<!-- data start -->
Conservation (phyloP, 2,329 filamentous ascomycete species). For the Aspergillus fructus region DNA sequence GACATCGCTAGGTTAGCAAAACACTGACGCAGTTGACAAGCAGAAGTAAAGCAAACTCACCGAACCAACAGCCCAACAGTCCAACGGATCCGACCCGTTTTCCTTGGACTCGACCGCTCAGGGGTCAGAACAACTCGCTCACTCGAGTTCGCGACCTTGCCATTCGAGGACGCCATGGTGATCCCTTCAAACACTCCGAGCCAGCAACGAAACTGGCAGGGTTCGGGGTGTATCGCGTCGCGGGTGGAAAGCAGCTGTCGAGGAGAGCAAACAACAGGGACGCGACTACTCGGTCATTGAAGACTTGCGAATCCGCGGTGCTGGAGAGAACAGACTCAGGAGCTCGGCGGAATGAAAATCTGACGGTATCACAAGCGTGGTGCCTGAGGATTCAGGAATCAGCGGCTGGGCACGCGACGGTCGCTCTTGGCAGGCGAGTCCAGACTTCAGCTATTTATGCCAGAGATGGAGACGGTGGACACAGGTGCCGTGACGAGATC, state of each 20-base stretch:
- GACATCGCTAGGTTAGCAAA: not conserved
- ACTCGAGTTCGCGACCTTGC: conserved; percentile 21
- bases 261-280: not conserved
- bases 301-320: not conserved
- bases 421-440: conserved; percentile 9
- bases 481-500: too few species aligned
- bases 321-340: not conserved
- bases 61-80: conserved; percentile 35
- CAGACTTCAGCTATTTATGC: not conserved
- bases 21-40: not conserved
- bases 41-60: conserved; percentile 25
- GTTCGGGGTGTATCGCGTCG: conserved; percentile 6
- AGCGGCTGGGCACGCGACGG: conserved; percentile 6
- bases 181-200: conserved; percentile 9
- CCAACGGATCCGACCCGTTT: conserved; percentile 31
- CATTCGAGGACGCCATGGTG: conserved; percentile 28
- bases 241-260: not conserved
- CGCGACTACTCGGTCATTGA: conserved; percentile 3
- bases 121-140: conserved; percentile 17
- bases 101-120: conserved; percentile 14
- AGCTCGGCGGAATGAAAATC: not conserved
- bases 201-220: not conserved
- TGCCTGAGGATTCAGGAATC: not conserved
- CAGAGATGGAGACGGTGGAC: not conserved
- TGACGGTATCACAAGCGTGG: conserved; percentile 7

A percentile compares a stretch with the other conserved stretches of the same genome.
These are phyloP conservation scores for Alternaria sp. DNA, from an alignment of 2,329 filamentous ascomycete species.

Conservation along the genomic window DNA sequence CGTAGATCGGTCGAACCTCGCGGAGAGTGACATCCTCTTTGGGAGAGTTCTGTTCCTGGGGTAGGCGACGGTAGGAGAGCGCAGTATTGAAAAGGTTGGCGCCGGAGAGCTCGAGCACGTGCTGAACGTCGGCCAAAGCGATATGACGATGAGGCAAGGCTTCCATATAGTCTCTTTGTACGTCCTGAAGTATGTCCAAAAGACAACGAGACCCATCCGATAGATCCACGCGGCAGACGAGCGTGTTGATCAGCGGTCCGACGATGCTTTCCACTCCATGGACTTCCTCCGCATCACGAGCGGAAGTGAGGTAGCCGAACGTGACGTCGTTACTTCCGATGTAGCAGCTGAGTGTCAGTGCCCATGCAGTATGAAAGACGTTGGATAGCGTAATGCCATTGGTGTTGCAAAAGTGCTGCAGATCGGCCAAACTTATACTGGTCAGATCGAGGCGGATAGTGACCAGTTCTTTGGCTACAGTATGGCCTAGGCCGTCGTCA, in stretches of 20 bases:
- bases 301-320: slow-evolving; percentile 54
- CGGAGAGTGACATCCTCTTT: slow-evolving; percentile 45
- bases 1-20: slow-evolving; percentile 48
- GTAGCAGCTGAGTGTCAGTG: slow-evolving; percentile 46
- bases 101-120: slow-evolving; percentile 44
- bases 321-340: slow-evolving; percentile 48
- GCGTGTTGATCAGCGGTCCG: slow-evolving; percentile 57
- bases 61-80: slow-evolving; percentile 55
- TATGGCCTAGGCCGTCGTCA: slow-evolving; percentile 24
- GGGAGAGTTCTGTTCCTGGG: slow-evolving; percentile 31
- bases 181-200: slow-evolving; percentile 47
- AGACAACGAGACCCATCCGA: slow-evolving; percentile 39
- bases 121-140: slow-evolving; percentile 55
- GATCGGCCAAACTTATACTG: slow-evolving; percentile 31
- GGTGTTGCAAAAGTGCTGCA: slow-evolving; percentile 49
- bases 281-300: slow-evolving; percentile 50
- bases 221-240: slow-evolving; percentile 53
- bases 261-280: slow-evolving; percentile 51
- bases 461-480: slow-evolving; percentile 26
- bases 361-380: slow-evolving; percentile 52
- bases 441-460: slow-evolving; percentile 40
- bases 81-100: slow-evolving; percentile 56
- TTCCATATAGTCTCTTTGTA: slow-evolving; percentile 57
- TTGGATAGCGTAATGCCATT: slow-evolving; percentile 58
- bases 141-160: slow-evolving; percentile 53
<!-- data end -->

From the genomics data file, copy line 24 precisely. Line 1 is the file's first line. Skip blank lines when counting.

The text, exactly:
- TGCCTGAGGATTCAGGAATC: not conserved